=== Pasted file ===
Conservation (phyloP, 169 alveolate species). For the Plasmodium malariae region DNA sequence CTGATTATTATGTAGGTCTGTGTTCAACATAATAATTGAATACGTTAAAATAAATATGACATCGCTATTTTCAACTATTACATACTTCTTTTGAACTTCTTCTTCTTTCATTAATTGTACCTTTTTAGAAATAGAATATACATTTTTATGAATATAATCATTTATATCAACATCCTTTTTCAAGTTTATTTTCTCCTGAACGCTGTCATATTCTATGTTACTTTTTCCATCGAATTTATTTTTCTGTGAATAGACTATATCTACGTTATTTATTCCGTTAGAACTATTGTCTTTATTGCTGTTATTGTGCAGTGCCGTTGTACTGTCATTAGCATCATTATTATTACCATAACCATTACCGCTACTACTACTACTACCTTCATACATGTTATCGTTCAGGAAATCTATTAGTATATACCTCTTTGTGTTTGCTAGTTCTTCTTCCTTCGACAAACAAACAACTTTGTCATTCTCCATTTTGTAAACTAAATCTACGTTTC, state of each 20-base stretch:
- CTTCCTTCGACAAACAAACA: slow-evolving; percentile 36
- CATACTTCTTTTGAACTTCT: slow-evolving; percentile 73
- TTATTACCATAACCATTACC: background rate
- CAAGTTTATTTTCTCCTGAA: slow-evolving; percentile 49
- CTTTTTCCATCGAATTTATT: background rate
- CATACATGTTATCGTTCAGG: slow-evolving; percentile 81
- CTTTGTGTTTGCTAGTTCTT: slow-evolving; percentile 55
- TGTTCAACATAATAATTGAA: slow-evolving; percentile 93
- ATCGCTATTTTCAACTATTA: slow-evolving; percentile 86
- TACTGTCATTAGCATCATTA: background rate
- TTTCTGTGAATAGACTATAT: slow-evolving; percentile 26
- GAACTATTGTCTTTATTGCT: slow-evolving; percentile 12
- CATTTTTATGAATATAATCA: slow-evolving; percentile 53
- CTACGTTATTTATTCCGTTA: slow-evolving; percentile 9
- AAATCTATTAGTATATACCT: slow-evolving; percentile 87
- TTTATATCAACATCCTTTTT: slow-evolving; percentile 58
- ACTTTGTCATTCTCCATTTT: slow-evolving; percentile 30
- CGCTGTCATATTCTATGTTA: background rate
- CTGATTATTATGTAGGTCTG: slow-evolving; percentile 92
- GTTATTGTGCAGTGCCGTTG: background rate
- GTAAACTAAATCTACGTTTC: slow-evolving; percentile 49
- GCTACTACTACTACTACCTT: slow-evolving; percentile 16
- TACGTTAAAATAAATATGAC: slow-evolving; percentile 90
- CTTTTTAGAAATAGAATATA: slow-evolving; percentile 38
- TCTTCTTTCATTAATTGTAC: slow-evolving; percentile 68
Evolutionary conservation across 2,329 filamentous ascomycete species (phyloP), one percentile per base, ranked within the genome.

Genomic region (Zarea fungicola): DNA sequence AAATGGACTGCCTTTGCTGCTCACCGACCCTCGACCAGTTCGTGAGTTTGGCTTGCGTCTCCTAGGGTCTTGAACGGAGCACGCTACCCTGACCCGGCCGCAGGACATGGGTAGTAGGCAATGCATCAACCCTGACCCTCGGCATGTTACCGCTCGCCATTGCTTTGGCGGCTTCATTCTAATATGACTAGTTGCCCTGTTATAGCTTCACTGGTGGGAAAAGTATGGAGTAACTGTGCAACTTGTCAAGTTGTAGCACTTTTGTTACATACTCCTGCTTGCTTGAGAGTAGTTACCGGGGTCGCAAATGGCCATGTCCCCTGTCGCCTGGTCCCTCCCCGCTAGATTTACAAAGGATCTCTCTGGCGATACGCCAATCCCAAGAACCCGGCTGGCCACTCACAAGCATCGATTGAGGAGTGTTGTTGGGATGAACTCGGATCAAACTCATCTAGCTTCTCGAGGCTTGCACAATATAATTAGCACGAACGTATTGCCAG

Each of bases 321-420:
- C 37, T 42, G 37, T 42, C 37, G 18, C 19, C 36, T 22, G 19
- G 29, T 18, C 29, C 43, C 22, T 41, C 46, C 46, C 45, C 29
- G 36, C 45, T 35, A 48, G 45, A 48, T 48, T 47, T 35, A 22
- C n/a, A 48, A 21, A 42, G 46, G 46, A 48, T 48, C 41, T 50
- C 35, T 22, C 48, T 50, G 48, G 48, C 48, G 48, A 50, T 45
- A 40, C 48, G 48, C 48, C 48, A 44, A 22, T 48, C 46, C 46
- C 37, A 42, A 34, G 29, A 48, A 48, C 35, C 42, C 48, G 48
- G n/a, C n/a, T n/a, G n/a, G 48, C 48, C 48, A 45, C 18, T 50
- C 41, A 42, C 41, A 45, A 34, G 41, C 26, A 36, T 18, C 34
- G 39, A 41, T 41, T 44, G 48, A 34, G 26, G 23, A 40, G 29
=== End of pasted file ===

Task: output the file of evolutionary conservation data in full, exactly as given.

Conservation (phyloP, 169 alveolate species). For the Plasmodium malariae region DNA sequence CTGATTATTATGTAGGTCTGTGTTCAACATAATAATTGAATACGTTAAAATAAATATGACATCGCTATTTTCAACTATTACATACTTCTTTTGAACTTCTTCTTCTTTCATTAATTGTACCTTTTTAGAAATAGAATATACATTTTTATGAATATAATCATTTATATCAACATCCTTTTTCAAGTTTATTTTCTCCTGAACGCTGTCATATTCTATGTTACTTTTTCCATCGAATTTATTTTTCTGTGAATAGACTATATCTACGTTATTTATTCCGTTAGAACTATTGTCTTTATTGCTGTTATTGTGCAGTGCCGTTGTACTGTCATTAGCATCATTATTATTACCATAACCATTACCGCTACTACTACTACTACCTTCATACATGTTATCGTTCAGGAAATCTATTAGTATATACCTCTTTGTGTTTGCTAGTTCTTCTTCCTTCGACAAACAAACAACTTTGTCATTCTCCATTTTGTAAACTAAATCTACGTTTC, state of each 20-base stretch:
- CTTCCTTCGACAAACAAACA: slow-evolving; percentile 36
- CATACTTCTTTTGAACTTCT: slow-evolving; percentile 73
- TTATTACCATAACCATTACC: background rate
- CAAGTTTATTTTCTCCTGAA: slow-evolving; percentile 49
- CTTTTTCCATCGAATTTATT: background rate
- CATACATGTTATCGTTCAGG: slow-evolving; percentile 81
- CTTTGTGTTTGCTAGTTCTT: slow-evolving; percentile 55
- TGTTCAACATAATAATTGAA: slow-evolving; percentile 93
- ATCGCTATTTTCAACTATTA: slow-evolving; percentile 86
- TACTGTCATTAGCATCATTA: background rate
- TTTCTGTGAATAGACTATAT: slow-evolving; percentile 26
- GAACTATTGTCTTTATTGCT: slow-evolving; percentile 12
- CATTTTTATGAATATAATCA: slow-evolving; percentile 53
- CTACGTTATTTATTCCGTTA: slow-evolving; percentile 9
- AAATCTATTAGTATATACCT: slow-evolving; percentile 87
- TTTATATCAACATCCTTTTT: slow-evolving; percentile 58
- ACTTTGTCATTCTCCATTTT: slow-evolving; percentile 30
- CGCTGTCATATTCTATGTTA: background rate
- CTGATTATTATGTAGGTCTG: slow-evolving; percentile 92
- GTTATTGTGCAGTGCCGTTG: background rate
- GTAAACTAAATCTACGTTTC: slow-evolving; percentile 49
- GCTACTACTACTACTACCTT: slow-evolving; percentile 16
- TACGTTAAAATAAATATGAC: slow-evolving; percentile 90
- CTTTTTAGAAATAGAATATA: slow-evolving; percentile 38
- TCTTCTTTCATTAATTGTAC: slow-evolving; percentile 68
Evolutionary conservation across 2,329 filamentous ascomycete species (phyloP), one percentile per base, ranked within the genome.

Genomic region (Zarea fungicola): DNA sequence AAATGGACTGCCTTTGCTGCTCACCGACCCTCGACCAGTTCGTGAGTTTGGCTTGCGTCTCCTAGGGTCTTGAACGGAGCACGCTACCCTGACCCGGCCGCAGGACATGGGTAGTAGGCAATGCATCAACCCTGACCCTCGGCATGTTACCGCTCGCCATTGCTTTGGCGGCTTCATTCTAATATGACTAGTTGCCCTGTTATAGCTTCACTGGTGGGAAAAGTATGGAGTAACTGTGCAACTTGTCAAGTTGTAGCACTTTTGTTACATACTCCTGCTTGCTTGAGAGTAGTTACCGGGGTCGCAAATGGCCATGTCCCCTGTCGCCTGGTCCCTCCCCGCTAGATTTACAAAGGATCTCTCTGGCGATACGCCAATCCCAAGAACCCGGCTGGCCACTCACAAGCATCGATTGAGGAGTGTTGTTGGGATGAACTCGGATCAAACTCATCTAGCTTCTCGAGGCTTGCACAATATAATTAGCACGAACGTATTGCCAG

Each of bases 321-420:
- C 37, T 42, G 37, T 42, C 37, G 18, C 19, C 36, T 22, G 19
- G 29, T 18, C 29, C 43, C 22, T 41, C 46, C 46, C 45, C 29
- G 36, C 45, T 35, A 48, G 45, A 48, T 48, T 47, T 35, A 22
- C n/a, A 48, A 21, A 42, G 46, G 46, A 48, T 48, C 41, T 50
- C 35, T 22, C 48, T 50, G 48, G 48, C 48, G 48, A 50, T 45
- A 40, C 48, G 48, C 48, C 48, A 44, A 22, T 48, C 46, C 46
- C 37, A 42, A 34, G 29, A 48, A 48, C 35, C 42, C 48, G 48
- G n/a, C n/a, T n/a, G n/a, G 48, C 48, C 48, A 45, C 18, T 50
- C 41, A 42, C 41, A 45, A 34, G 41, C 26, A 36, T 18, C 34
- G 39, A 41, T 41, T 44, G 48, A 34, G 26, G 23, A 40, G 29